Pavement chalk doodles? Not in Portsmouth, says council

Children chalking in Hawthorn Crescent Cosham
Children chalking in Hawthorn Crescent Cosham

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A MUM was told to clear up her children’s pavement chalk drawings as a council said they were ‘unsightly’.

Claire Brown’s children Charlotte, nine, and Scott, eight, spent the day doodling on a brick pillar and paving slabs with their friends.

But four days later Portsmouth City Council staff visited the home in Hawthorn Crescent, Cosham, and ordered Claire to wash away the colourful displays of monsters and aeroplanes.

The land – which contains residents’ sheds and washing lines – is looked after by the council.

Its estate services team had already tried clearing the artwork away but had trouble getting some of the chalk off.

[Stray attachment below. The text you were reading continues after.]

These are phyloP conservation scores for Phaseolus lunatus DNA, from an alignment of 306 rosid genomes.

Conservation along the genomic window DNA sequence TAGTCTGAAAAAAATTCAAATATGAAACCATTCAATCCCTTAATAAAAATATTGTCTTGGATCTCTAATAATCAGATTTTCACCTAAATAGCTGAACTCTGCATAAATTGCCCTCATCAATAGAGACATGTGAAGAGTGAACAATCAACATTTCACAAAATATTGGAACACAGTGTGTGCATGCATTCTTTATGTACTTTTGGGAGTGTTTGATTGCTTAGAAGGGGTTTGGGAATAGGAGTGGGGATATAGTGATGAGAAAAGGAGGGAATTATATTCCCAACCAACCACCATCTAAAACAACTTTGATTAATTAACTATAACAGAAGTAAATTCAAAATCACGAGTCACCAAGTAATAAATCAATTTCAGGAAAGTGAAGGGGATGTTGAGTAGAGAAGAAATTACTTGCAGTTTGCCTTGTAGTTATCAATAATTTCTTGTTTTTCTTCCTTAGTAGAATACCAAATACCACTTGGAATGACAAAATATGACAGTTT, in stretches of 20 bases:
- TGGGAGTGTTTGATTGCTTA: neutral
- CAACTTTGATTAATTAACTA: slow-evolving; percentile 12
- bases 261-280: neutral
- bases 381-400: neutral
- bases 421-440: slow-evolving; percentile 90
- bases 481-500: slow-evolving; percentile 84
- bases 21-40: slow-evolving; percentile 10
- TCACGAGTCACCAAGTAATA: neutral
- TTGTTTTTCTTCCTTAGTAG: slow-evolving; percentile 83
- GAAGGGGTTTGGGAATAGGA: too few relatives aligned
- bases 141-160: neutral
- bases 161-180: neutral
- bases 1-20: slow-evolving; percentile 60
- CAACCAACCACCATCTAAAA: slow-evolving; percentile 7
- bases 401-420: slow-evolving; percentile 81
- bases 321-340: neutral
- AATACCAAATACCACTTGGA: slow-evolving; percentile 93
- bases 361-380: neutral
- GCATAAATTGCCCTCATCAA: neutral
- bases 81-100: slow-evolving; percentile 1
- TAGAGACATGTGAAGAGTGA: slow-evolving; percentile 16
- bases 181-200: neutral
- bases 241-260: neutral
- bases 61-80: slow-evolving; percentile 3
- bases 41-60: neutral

The council defended its decision, saying it isn’t ‘unreasonable’ to ask parents to clear up after their children once they have finished playing.

But Claire, 29, wonders why there was a problem in the first place as she said it took her and neighbour Eileen Burnett, 70, a matter of minutes to get rid of the drawings with two buckets of water.

She said: ‘It’s absolutely ridiculous.

‘I’m baffled.

‘The drawings were done with chalk, which washes off so easily. It’s not like it was paint.

‘When I was little I used to draw pictures with chalk with my friends outside all the time.

‘It was what everybody did.

‘I don’t understand the council’s attitude towards this.

‘The children are unhappy because they were proud of their artwork.

‘Now it’s been taken away from them.’

Neighbour Eileen added: ‘I saw an advert on the television recently which said let children play.

‘How can they if they’re always being told off for doing so?’

Steve Macer, area housing manager for the council, defended their intervention.

He said: ‘We completely understand that it is the summer holidays and children want to have fun playing outside.

‘The brickwork the children used was in a communal area and as the landlord we have to consider all the residents.

‘It isn’t unreasonable to ask that children are supervised and that parents or guardians clear up after their children have finished playing.

‘In this case although initially colourful, rain washing the bricks over time would make the area more and more unsightly.’